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Jargon Buster

Here at Quickie Divorce, we appreciate that the process of divorce can seem quite daunting from the outset, which is why we have developed what we believe to be the simplest, quickest and best quality divorce solutions in the UK. We aim to provide as much support as possible, thus to help with the understanding of the terms that you may encounter during your divorce we have created a “Jargon Buster”! If you have encountered any “Jargon” you are unsure of, comment below and we will happily “bust”.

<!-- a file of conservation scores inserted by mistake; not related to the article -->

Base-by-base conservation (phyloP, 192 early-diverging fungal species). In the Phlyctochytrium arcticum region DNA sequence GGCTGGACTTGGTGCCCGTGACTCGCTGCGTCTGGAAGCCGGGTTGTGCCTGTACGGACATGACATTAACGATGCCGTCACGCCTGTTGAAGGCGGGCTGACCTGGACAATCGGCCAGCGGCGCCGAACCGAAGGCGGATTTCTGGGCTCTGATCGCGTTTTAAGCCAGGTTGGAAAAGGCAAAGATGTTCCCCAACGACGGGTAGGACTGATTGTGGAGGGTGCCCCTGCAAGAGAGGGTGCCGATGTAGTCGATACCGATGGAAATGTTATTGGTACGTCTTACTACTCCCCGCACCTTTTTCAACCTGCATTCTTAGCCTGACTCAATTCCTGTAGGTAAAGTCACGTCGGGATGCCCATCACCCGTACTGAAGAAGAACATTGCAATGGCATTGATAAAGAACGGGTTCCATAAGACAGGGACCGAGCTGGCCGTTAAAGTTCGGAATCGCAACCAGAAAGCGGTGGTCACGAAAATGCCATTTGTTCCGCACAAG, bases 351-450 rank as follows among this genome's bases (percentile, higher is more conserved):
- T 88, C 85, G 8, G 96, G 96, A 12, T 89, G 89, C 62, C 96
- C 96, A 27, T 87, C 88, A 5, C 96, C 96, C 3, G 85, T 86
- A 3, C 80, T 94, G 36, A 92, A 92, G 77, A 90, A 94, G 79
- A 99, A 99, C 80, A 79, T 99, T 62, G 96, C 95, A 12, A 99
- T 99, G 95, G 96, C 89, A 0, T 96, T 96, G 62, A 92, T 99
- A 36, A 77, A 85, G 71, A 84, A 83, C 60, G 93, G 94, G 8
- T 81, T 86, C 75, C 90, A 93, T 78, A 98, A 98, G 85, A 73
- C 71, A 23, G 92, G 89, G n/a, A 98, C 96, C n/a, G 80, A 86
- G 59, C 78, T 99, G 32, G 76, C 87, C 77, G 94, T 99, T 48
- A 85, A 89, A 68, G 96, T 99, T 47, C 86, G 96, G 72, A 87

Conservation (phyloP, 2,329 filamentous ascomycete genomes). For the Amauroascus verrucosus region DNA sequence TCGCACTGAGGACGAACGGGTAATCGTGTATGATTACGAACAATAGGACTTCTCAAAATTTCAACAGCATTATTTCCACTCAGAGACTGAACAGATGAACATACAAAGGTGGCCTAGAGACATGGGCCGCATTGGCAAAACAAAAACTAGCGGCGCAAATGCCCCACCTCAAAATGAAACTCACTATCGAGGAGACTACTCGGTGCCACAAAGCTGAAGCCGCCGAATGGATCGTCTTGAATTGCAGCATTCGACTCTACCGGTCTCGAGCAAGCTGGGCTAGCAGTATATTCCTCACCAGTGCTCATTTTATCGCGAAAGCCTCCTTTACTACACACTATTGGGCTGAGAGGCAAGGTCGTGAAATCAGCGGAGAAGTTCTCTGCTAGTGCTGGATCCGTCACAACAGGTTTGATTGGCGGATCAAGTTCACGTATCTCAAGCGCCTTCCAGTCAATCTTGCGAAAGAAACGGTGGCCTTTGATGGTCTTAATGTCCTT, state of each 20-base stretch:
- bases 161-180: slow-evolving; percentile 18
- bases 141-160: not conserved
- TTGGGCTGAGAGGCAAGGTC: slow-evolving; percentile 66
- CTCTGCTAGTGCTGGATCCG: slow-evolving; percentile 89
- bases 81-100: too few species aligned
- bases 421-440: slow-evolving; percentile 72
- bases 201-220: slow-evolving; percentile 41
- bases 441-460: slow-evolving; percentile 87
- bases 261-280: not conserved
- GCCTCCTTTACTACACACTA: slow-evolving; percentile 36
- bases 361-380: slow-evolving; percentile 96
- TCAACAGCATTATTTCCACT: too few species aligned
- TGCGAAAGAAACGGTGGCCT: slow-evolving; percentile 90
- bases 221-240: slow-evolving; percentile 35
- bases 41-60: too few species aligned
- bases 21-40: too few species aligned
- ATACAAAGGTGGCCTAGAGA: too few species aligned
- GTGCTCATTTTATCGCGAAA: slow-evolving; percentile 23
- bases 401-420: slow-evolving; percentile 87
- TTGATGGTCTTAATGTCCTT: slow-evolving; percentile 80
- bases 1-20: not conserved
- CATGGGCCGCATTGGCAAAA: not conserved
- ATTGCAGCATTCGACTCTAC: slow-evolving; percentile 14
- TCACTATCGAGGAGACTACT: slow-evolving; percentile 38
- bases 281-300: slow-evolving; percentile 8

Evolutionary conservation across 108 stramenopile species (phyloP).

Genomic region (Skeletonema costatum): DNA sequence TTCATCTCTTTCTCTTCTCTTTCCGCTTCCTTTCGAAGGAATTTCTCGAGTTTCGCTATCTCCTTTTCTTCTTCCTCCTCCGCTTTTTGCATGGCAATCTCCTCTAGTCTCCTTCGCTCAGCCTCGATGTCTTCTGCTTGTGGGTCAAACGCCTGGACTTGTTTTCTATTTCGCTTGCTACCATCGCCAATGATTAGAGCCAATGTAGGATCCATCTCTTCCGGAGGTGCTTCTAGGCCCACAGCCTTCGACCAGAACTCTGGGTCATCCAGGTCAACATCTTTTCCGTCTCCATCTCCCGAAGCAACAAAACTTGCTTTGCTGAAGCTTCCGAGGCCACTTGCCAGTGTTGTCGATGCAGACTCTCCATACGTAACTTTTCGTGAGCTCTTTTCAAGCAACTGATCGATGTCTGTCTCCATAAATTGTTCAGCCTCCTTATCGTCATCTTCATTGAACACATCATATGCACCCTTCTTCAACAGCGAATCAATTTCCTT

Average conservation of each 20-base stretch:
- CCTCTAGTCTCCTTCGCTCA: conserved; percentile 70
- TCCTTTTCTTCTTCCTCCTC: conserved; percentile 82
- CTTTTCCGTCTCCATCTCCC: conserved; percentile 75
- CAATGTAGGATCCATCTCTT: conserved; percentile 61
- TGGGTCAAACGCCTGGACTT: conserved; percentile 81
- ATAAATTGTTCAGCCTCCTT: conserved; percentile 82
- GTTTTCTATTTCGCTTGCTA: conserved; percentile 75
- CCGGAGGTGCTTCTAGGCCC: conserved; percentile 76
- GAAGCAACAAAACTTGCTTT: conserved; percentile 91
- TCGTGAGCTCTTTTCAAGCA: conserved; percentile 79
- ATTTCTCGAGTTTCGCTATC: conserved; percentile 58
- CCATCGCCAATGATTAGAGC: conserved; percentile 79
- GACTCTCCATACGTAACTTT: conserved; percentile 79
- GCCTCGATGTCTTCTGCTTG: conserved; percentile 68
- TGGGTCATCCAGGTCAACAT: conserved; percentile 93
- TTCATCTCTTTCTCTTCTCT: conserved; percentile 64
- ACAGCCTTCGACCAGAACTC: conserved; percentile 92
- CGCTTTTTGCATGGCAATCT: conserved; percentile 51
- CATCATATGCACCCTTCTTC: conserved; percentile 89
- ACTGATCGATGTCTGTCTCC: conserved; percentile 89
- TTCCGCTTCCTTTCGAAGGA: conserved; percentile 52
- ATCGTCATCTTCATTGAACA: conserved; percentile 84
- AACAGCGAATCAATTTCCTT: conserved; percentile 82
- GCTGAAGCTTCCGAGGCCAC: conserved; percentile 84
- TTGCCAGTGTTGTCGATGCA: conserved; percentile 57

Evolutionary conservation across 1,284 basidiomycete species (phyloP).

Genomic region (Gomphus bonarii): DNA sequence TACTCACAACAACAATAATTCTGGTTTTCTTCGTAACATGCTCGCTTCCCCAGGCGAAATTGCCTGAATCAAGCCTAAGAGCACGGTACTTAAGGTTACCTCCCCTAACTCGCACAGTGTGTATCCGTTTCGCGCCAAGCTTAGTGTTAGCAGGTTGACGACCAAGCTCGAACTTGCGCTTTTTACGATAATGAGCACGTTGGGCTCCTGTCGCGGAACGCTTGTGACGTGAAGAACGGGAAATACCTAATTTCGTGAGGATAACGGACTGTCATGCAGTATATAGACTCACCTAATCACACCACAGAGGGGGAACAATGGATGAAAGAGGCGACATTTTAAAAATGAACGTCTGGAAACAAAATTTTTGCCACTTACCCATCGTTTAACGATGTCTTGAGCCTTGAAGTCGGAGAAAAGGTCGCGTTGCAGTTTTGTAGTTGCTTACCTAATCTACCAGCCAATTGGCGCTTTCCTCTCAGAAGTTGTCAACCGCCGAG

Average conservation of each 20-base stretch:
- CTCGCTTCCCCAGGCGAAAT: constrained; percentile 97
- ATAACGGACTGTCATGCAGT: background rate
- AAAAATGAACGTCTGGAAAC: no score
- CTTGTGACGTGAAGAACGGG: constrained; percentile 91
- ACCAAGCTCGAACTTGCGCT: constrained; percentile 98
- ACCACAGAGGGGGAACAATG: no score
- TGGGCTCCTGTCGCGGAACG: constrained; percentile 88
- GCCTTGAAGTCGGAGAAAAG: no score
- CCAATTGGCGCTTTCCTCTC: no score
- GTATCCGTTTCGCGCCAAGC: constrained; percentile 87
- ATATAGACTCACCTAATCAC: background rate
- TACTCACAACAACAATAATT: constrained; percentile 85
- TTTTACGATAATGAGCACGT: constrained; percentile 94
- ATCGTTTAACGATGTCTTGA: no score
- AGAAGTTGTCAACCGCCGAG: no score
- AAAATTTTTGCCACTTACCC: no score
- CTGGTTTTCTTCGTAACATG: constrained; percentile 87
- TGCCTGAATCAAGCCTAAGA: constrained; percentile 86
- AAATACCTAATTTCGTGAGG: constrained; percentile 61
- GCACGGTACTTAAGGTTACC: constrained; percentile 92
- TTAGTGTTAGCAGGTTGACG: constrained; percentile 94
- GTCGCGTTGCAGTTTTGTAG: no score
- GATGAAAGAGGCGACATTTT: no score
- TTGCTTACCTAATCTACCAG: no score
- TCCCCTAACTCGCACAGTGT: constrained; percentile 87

A-Z of useful Divorce terms.   Adultery – The act of a married person entering voluntarily into a sexual relationship with another person that is not their spouse, despite the marriage still being in existence. Could be used for grounds for a divorce.   Clean Break – A financial agreement that means once divorced, the husband and wife will no longer be able to make any financial claims against each other. This is recommended by Quickie Divorce, as it protects finance one may gain in the future, such as inheritance .   Consent Order- An order made by court, that gives effect to the terms agreed between the husband and wife. This order is only made if the court agrees this provides reasonable provision for both parties, and any children involved.   Contested – When spouses cannot come to agreement regarding one or more of their divorce aspects. These aspects can include division of assets, custody of children etc. See “Uncontested” for the synonym.   Co-respondent- The person with whom the respondent has allegedly committed adultery with. Refers to someone that could be called upon to answer in some way.   Court Fees- The fees that are incurred when one starts the proceedings of a divorce. They currently stand at £340, plus £45 for obtaining your Decree Absolute. However, if you are on a low income, you may get financial assistance with your court fees, and to do this you need to complete a fee exemption form.   Decree Nisi- A degree that becomes issued on a first petition. It then becomes a Decree Absolute at a later date. It takes 6 weeks and 1 day, before you can apply for a Decree Absolute, so to give people a chance to object to the divorce.   Decree Absolute- This is the final decree in divorce proceedings which leaves the parties free to remarry. One can get a Decree Absolute by sending a “ Notice of Application for Decree Nisi to be made Absolute Form” to the court.   Desertion – When one partner is deserted by the other over two years ago. It differs from separation as one of the partners did not consent to this. To divorce on the grounds of desertion is not recommended, but if you choose to proceed on this ground you may require a managed divorce.   Marriage Certificate- The certificate to prove that a couple have undertaken a marriage ceremony. It is required to apply for a divorce so that people don't apply for a divorce of a marriage that can't be proven to exist.   Petition- The document which is used to apply for a divorce. It states that the marriage has broken down irretrievably, for one of five reasons. These are; Adultery, Separation for 2 years (with consent), Separation for 5 years, Unreasonable Behaviour and Desertion.   Petitioner – The person who applies for the divorce.   Pre-nuptial Agreement- An agreement made between the spouses before the marriage, regarding how assets shall be divided if the marriage were to fail. These agreements are common in marriages where either party has a high level of assets, or children.   Respondent- The spouse, that didn't apply for the divorce, upon whom the divorce proceedings are served.   Uncontested - When both spouses agree on their divorce related issues. Due to the amicable nature of this divorce, and the lack of constant negotiations, money can be saved on legal fees. It is uncontested divorces that Quickie Divorce works with.   Undertaking - The promise of one party to another to do something that the Court has no power to make them do, e.g. pay off a mortgage.   Unreasonable Behaviour- A grounds for divorce. When the respondent has behaved in such a way that the petitioner cannot reasonably be expected to have to live with the respondent. Behaviours can include abuse (verbal and physical), refusal to communicate, and refusing to sleep in the same room. You need at least five examples.    

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